Delhi's Kathputli Colony demolition: Residents protest the loss of homes, and a way of life
As approximately 2800 families to be relocated from Delhi’s well known Kathputli Colony in Shadipur await their new homes, and lose their old ones, photographer Sanjukta Basu is on hand to document the transition
Gali No. 10, Anand Parbat industrial area leads to the Transit Camp, a temporary settlement camp set up by Raheja Builders to accommodate approximately 2,800 families to be relocated from Delhi’s well known Kathputli Colony in Shadipur. Dotted with industrial workshops on both sides, dealing with metal wielding, scraps, electricals etc., the road seems dark, cold and creepy in a noir-ish sort of way. This journalist stood on that road for over 20 minutes waiting for a three-wheeler and observed a complete absence of women in the public space, making it potentially unsafe, particularly after dark.
Built on a secluded piece of land adjacent to the Anand Parbat Police Station, the camp itself is akin to a concentration camp or a prison. A large iron gate displaying promises of a shining future for the slum dwellers takes you inside. CCTV cameras abound, in addition to heavy police deployment. The rooms are lined in rows, like prison cells with no kitchen or toilets. Women are cooking on clay ovens outside the cells. Raheja Builders claim the water tank provides more than enough water but reports of water crisis are not unheard of. Entry to the camp is heavily guarded, and media and other citizens are actively dissuaded from entering. The few who are allowed entry are slyly followed by one of ‘their men’, a code word for goons who intimidate camp dwellers and prevent them from revealing anything uncomfortable to the media. When I entered the camp, a woman volunteered an interview expressing how amazing life inside the camp is. A different story unfolded as I went deeper.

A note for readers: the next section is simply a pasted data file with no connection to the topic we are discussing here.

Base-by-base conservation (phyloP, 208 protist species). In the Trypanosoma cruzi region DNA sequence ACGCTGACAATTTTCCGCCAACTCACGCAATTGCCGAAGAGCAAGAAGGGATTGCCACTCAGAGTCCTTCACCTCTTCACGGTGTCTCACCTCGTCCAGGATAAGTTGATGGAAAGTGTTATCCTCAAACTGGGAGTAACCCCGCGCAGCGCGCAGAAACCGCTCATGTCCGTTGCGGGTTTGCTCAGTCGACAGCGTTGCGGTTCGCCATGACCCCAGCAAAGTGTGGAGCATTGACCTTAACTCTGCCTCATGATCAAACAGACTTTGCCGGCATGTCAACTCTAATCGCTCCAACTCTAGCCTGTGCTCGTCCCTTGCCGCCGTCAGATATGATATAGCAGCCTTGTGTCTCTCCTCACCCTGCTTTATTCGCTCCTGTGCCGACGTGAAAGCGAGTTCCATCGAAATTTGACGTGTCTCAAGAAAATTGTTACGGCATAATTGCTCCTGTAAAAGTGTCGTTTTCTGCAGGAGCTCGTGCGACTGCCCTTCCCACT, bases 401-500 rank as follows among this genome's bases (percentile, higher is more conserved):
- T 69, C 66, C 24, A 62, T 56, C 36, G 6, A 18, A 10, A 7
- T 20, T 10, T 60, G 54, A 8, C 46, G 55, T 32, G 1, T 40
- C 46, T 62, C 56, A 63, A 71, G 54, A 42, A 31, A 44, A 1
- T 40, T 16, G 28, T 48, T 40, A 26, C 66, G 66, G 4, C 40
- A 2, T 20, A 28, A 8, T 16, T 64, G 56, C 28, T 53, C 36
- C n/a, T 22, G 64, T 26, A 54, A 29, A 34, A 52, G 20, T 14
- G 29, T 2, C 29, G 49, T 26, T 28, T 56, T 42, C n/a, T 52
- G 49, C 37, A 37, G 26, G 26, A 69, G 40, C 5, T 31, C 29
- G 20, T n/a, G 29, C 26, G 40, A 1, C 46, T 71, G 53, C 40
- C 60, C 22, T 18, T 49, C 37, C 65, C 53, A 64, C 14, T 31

For the few families who have already relocated from Shadipur, it has been difficult to cover the long stretch from the main road to the camp; children’s commute to school now comes with additional costs, women have quit working as they feel unsafe after dark, for every small errand like groceries and rations people have to commute to Shadipur, bearing the extra cost of a three-wheeler or E-rickshaw, in absence of proper public transport. Moreover, the displacement has caused loss of work and opportunities for artistic collaborations. Displacement causes disorientation.
However, these are ‘minor inconveniences’ for their ‘own greater good’ ‘in the long run.’ “See, the Transit Camp is only meant to be a temporary residence,” said Sanjay Sachdev, AGM, Raheja Builders to explain the minor glitches. According to DDA’s In-Situ Slum Rehabilitation Scheme, a public-private partnership (PPP) launched as part of a larger plan called the Delhi Master Plan 2021, the slum dwellers are to be relocated to a Transit Camp for two years, during which period, Raheja Builders would construct 1 BHK houses with modern facilities and on completion, they will be located back to their original residence.
But the families who already moved at the launch of the scheme are still at the camp even after two to three years. Being unable to go back to Shadipur and living in the camp as refugees, their lives are stuck in limbo. The shiny new houses are still a distant dream. “Unless we get the land at Shadipur vacated we cannot construct new houses,” said Sachdev to explain the delay.